And whatever your feelings, you can express them to God in all their rawness. Look at the Psalms, full of despair, fear, lament, murderous rage.

So don’t be ashamed or afraid of your difficult feelings. They’re part of you, and you may actually need them.

8. Remember the bigger picture

When life’s hard, our horizons often close in and we can’t see past our problems. It’s like being shut in a small dark room with no window.

But outside our room is a world with light and colour and birdsong, teeming with possibility and wonder. If you can only somehow open a window – perhaps with someone else’s help, or God’s help – you can see it and start to remember everything else. There’s a bigger picture than these present problems. And there’s a longer term than what you’re going through right now. There is something better beyond these troubles.

9. Some practical things

Words of comfort and encouragement are all very well, but it’s the practical stuff that makes the most difference. And there are some things anyone can do, which may not solve all our problems but may at least make things better.

  • Express yourself. I find it incredibly helpful to write about what I’m feeling or struggling with. For others it will be talking about it, perhaps to friends, a pastor or counsellor. You may even need to shout and scream about it, to God at least.
  • If words aren’t your thing, try expressing what you’re feeling and experiencing in other creative ways. Draw pictures, write a song, dance about it. I find singing out loud – however out of tune –wonderfully releasing.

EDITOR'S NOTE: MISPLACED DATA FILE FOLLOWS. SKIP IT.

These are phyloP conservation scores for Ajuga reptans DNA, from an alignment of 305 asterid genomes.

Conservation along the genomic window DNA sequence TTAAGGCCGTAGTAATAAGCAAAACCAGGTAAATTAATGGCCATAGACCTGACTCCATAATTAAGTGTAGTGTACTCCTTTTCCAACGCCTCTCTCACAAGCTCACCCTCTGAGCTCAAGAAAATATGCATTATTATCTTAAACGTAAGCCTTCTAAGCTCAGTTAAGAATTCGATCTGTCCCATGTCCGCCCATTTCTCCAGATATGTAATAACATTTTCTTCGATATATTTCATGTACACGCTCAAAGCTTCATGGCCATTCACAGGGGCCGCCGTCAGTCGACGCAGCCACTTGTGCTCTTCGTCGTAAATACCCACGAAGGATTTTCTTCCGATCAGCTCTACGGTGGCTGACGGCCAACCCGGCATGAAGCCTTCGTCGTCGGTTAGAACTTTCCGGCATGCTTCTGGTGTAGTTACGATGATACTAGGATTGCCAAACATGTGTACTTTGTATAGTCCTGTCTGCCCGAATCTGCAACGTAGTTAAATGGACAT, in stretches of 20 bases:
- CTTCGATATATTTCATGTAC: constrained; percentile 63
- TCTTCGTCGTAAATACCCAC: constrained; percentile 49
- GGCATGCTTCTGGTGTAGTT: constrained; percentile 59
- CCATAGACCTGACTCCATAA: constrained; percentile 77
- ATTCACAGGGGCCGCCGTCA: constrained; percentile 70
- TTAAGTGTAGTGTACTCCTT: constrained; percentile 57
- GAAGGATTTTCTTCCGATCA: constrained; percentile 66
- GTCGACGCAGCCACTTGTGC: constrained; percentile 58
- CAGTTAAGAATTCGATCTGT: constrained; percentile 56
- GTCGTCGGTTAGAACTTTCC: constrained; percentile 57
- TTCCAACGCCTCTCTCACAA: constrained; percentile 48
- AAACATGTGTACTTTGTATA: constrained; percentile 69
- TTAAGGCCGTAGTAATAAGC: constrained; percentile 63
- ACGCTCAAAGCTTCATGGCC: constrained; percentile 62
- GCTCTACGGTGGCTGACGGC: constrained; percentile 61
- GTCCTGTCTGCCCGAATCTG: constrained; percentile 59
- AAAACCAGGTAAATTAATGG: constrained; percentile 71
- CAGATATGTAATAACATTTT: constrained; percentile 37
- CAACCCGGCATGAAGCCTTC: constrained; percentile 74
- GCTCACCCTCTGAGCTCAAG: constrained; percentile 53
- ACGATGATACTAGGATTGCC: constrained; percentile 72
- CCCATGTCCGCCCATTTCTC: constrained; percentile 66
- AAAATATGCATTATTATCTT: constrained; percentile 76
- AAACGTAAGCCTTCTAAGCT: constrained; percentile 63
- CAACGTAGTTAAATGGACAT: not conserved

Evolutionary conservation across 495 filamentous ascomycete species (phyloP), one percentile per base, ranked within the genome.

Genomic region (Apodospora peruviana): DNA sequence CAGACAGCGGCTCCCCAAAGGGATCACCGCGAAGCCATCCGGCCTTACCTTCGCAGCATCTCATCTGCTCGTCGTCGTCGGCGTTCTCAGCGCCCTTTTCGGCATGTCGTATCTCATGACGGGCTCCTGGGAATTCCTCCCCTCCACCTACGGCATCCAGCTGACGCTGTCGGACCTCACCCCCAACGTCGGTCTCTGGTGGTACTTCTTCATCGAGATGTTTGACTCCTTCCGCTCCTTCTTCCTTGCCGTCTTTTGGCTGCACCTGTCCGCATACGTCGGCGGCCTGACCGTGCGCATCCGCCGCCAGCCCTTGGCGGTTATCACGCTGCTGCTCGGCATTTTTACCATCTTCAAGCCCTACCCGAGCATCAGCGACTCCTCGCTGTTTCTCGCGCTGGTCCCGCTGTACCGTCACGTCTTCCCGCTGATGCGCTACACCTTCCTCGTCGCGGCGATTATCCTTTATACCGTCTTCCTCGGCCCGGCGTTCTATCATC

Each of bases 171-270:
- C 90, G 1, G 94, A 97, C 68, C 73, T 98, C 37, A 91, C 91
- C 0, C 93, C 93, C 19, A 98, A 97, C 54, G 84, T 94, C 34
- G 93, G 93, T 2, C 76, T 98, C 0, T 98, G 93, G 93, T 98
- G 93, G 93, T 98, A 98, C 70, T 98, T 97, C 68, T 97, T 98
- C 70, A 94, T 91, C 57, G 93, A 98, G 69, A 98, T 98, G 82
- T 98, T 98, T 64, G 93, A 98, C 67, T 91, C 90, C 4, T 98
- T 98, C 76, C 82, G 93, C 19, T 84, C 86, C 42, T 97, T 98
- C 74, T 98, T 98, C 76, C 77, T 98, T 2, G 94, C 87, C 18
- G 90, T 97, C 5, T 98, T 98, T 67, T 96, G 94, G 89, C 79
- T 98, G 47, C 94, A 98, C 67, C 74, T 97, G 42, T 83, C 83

• Listen to music. Maybe at first pick pieces that match your mood, rather than something overly happy to jolly you out of it (that can maybe come later).
  • When you’re feeling rubbish, I know it’s really hard to bother with exercise, diet and good sleep habits. But these simple physical things are hugely important to our physical and emotional wellbeing. You might need someone else to help with this.
  • Set goals – achievable things that you can feel good about having done. Tackle something you’ve been putting off, whether it’s DIY, phoning someone or starting to write your novel.
  • Try something new. Having a go at something a tiny bit challenging and finding you can do it is an incredible feeling. I’ve just joined a beginners’ ballroom dancing class and it’s really hard but it feels great when I start to master the steps.
  • Get involved in something outside your situation – maybe volunteering with a charity or an existing project to improve the local area. Things like this can broaden your horizons, connect you with people and take you out of yourself. And contributing to something that benefits other people can feel really good.

None of these are magic solutions of course. There will be better and worse days, and I can’t promise an immediate end to your difficulties. But by the grace of God you can get through this.

And I leave you with an adapted Serenity prayer which I pray most days:

Lord, there’s so much we’d like to be different in the world and in our lives. Give us the courage, wisdom and strength to change what we can ourselves; the faith to leave with you all that we can’t; and the grace to accept those things which will not change, trusting that you will bring good out of these in the end. Amen.

And here are some more posts about suffering in case they’re of any interest…

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About TheEvangelicalLiberal

Aka Harvey Edser. I'm a web editor, worship leader, wannabe writer, very amateur composer and highly unqualified armchair theologian. My heroes include C.S. Lewis and Homer Simpson.
This entry was posted in Dark night of the soul, Suffering and tagged , , , , , , . Bookmark the permalink.